The purpose of this podcast is to teach records creators in SFU departments how to read the retention schedules of the university, which are multi-part policy documents called “RRSDAs“.
The podcast is offered in a long version for new employees who have never seen an RRSDA. The podcast is structured into the 6 parts of the policy document, which is displayed alongside the audio so that listeners can visually follow along.
There is also a shorter version for frequent users who just need to a refresher. People tend to only use RRSDAs once or twice a year, and sometimes they just need a reminder of the basics.
Throughout the podcast, I give examples of how to apply RRSDAs to digital records, as well as analog ones.
The podcast uses SFU’s own archival records to provide the music and sound snippets, including the convocation music from 1969 and early radio marketing messages encouraging students to come to SFU. Early audio like this is permanently preserved in the archives, thanks to the departments who created it and used RRSDAs to transfer it to the archives.
Purpose of this activity: To listen to different examples of audio used in an educational context.
Using recorded audio in the classroom is old as recorded audio itself. Educational uses of audio were predicted to be amongst the primary uses of the phonograph intended by Edison in 1878, yet with recent improvements in mobile computing, sound is being increasingly deployed in an educational context.
Some reasons you might consider offering audio recordings to your students:
Be part of the “Revolution in podcasting”
Enables students to review material and free up class time for discussion.
Allow students to produce meaningful
Provides students with a study aid they can review after lecture;
Activity: Take some time, and listen to a selection of curated audio segments.
Monday Oct 27, 2014, Noon – 4 pm
Douglas College, New Westminster Campus
Aboriginal Gathering Place, Room 4650
BCcampus is pleased to sponsor a half day of professional development opportunity for librarians interested in the open education movement and Open Education Resources (OER). This day will introduce librarians to how open education is changing post secondary education, how librarians are involved in these changes, and the role of librarians as leaders in OER innovation. Join us for presentations and discussions that highlight how librarians support open education and OER initiatives and the opportunities for future collaborations.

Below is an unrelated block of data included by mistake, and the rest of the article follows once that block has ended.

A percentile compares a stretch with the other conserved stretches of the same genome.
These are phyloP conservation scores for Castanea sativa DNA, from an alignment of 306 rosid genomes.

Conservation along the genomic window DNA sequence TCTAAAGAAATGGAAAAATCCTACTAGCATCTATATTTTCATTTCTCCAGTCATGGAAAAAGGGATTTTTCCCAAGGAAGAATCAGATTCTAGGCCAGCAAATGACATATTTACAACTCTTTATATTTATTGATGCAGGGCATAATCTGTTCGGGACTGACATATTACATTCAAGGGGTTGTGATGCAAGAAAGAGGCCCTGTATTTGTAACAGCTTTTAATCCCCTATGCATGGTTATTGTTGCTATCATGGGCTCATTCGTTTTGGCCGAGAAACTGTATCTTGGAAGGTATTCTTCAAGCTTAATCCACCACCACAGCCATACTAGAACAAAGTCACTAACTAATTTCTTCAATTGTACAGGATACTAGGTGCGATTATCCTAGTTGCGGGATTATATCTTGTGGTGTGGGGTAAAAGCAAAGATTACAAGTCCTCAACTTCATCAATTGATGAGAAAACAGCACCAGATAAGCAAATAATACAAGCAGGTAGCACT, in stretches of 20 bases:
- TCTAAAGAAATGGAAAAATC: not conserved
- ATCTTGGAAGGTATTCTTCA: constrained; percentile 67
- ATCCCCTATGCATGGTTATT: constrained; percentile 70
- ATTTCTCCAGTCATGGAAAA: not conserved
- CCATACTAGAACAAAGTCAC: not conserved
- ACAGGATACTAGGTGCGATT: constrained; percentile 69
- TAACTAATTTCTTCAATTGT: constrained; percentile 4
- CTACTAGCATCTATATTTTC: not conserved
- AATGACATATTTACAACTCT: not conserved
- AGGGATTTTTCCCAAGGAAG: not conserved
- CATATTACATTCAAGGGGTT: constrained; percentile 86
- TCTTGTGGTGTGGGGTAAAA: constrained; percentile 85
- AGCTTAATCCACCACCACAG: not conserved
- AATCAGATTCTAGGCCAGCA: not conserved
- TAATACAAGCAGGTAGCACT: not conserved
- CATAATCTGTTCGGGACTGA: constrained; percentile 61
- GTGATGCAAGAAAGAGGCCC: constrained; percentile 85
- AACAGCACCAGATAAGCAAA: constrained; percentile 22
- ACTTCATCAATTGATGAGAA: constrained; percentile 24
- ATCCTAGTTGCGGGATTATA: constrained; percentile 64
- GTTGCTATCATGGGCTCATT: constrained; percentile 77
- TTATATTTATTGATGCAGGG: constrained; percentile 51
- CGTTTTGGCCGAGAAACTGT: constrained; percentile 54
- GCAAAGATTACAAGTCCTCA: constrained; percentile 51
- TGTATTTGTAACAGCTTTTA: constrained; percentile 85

Yesterday I was walking between meetings and happened upon a bird, about the size of small robin, that was mostly black and white, but had a striking red bib. Not recognizing it, I wanted to take picture to look it up later, so took out my phone, and slowly crept closer to get a clear shot. Thankfully it was quiet in the area and my presence did not alarm the creature. so I slowly stepped closer and took another shot. Stepped closer, another shot, closer, another shot, and with each step I was surprised the little guy did not fly off. I managed to get within about 8-10 feet of the bird before a gust of wind came up and he decided he had had enough and took off. However, the series of photos I took , worked perfectly for the GIFBOOM app to accept from the “add from gallery” feature and I was able to create the GIF below.
To follow up on this and make it an actual “Educational Resource” I feel I would really need to identify this bird, post some links to wikipedia, and maybe ask students to explore it further or send them on another activity. But perhaps you can help out with the first part!. Is the GIF along with my text description enough to give you a lead to identify? ANy thoughts on how the media looks? or what it add to my story?
Regardless I will use my bird book at home and Identify it and post the results here.
You will also notice I have embedded a Creative Commons license within this post, (just below) This is kind of an unnecessary step here since the site itself is available as an open resource so all content fits under our site license, but it may be a way for you to choose different permissions for your post. Also, its the final step when sharing any OER so should be a part of the assignment. Bird in the hand GIF by @draggin is licensed under a Creative Commons Attribution-NonCommercial 4.0 International License.
When considering Open Education Resources you should be aware of the some of the broader contexts in which they are related.
Fair dealing: short excerpts are now ok to use in a controlled environment for educational purposes. Education covers us for the “dealing” part. “Fair” refers to a limited amount and only using that amount. Short excerpts and only providing that excerpt alone. For example you can use a poem from a book providing you only give access to the poem and not the entire book.
OER’s: Open Educational Resources are freely available objects that have explicit licensing on them which are available through searchable online databases like: creativecommons.org
(OER) are freely accessible, openly licensed documents and media that are useful for teaching, learning, educational, assessment and research purposes. Although some people consider the use of an open format to be an essential characteristic of OER, this is not a universally acknowledged requirement. wikipedia
Make an OER today!
Animated GIFs have been around as long as the internet itself. It was one of the first native image formats on the web, and was the format for some of the earliest internet art. Today , GIFs are seeing a resurgence in popularity, and making them has never been easier.
In an educational context, there are endless possibilities to using this format, but some popular ways are.